July 5, 2018
Today, I'm going to teach you how to play Shape of You by Ed Sheehan with no instruments, using only a loop machine.
The first thing you want to do when you're trying to make an arrangement of a song is determine the form of the original song, and then determine what elements you'd like yo include in each section of the song.
I've made a roadmap of all of my loops and when I want to recording them.
Let's start with the introduction:
I'm layering only the parts that I need for the first verse, and in this case, the pre-chorus. Remember that your first loop sets the tempo for the entire song, so it's best to pick something rhythmic like a bass line or beatboxing to lay down the tempo first. It looks like we need the bass, our rhythm guitar and harmonies, and some sort of high frequency percussion. Ultimately, you're going to want to develop an introduction that's catchy to you. Determining what order you'd like to record your loops makes a big difference in how it sounds and how it builds.
We now need to look at the chorus:
For the chorus, I decided to add the clasps and the "o-ai-o-ai-o-ai-o-ai" part. Since the line "I'm in love with your body" is only 4 bars long, I can actually loop that lead vocal so that when I want to record "o-ai," there's no dead space, and you won't miss the lead. However, I don't want these parts to play in the second verse.
This is where having more than one channel on the looper comes in handy. So I've created a channel chart. I've written down the parts we recorded so far into channel 1. We'll add these additional parts under channel 2. Let's see what happens during the transition to the second verse. On our roadmap, we noted that some additional background vocals differentiate the second verse from the first verse. Now, we don't have to rush into the second verse, so I used improvisation to come up with a new riff and harmonize over it. Then, I stopped or muted channel 2 to turn off the clap, the lead, and the "o-ai" and save them for later. I decided to bring them back in at the pre-chorus to help lead into the next chorus. And since the lead is already recorded on channel 2, I can record more percussion simultaneously as we're hearing all the parts of the chorus already.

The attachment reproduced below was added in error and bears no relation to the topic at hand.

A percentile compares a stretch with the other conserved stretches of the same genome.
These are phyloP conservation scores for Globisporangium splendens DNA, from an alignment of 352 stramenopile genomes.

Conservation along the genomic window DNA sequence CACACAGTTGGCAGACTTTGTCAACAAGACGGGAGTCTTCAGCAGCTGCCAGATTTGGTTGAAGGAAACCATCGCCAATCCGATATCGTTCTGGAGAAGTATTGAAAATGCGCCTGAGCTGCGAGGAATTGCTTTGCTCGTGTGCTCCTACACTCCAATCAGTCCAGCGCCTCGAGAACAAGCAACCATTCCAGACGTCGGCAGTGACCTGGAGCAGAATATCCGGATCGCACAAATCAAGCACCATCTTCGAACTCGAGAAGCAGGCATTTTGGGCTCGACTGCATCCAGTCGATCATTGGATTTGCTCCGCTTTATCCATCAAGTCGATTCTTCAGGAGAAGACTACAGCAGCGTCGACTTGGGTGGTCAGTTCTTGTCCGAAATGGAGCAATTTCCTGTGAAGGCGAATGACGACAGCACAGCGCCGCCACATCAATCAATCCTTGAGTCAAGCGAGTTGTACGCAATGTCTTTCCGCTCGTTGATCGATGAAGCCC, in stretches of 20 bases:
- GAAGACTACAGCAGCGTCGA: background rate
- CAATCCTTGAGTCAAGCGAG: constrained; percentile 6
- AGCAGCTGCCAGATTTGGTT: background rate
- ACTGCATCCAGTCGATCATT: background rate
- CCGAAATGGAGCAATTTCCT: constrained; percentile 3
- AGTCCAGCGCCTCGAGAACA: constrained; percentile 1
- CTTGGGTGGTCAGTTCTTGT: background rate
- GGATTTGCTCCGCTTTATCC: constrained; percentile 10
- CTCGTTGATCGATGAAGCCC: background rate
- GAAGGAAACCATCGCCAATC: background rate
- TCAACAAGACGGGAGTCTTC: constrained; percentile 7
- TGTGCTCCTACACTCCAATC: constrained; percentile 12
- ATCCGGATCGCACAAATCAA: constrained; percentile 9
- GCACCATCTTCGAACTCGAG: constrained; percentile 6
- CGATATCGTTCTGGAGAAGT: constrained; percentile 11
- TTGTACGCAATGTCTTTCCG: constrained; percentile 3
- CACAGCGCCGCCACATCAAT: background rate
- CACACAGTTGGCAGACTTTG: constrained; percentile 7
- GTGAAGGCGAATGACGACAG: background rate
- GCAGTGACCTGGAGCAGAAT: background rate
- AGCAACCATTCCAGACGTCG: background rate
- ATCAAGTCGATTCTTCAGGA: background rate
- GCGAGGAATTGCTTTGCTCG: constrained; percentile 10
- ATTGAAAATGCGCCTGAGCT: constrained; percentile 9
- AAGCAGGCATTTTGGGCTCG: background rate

And then this leads us to the bridge:
As a general rule, the bridge of a song should contrast with the verses and chorus and still keep the song building to a climax. If we look at our road map, we noted that he bridge is really just claps, which we recorded on channel 2. So before the bridge, I muted channel 1, which gives it a completely different sound. Like in the chorus, I recorded the melody of the bridge first and then created gospel harmonies on top of it. Gospel harmony is a really good arranging technique to use especially with the looper because they always sound good in parallel motion, and you'll never lose the melody. In a root position chord, thirds are stacked on top of each other. To make it a gospel harmony, you take the fifth of the chord sand drop it down an octave.
For the last chorus, press all the buttons, and take it home! Just remember to be creative through this whole process.
We did it!!
We analyzed the form, we recorded rhythmic elements and harmonies, we recorded the lead vocal, we used improvisation to come up with interesting background vocals, and we created gospel lyric harmonies to create a dynamic and interesting looper arrangement of Shape of You using only your voice!
If you want to hear me sing more a cappella looper covers, subscribe to my channel!
Also, if you subscribe to my email list, I'll send you the sheet music, my road map, and my channel map: written instructions so you can practice this at home.
I'm happy to help people get started looping.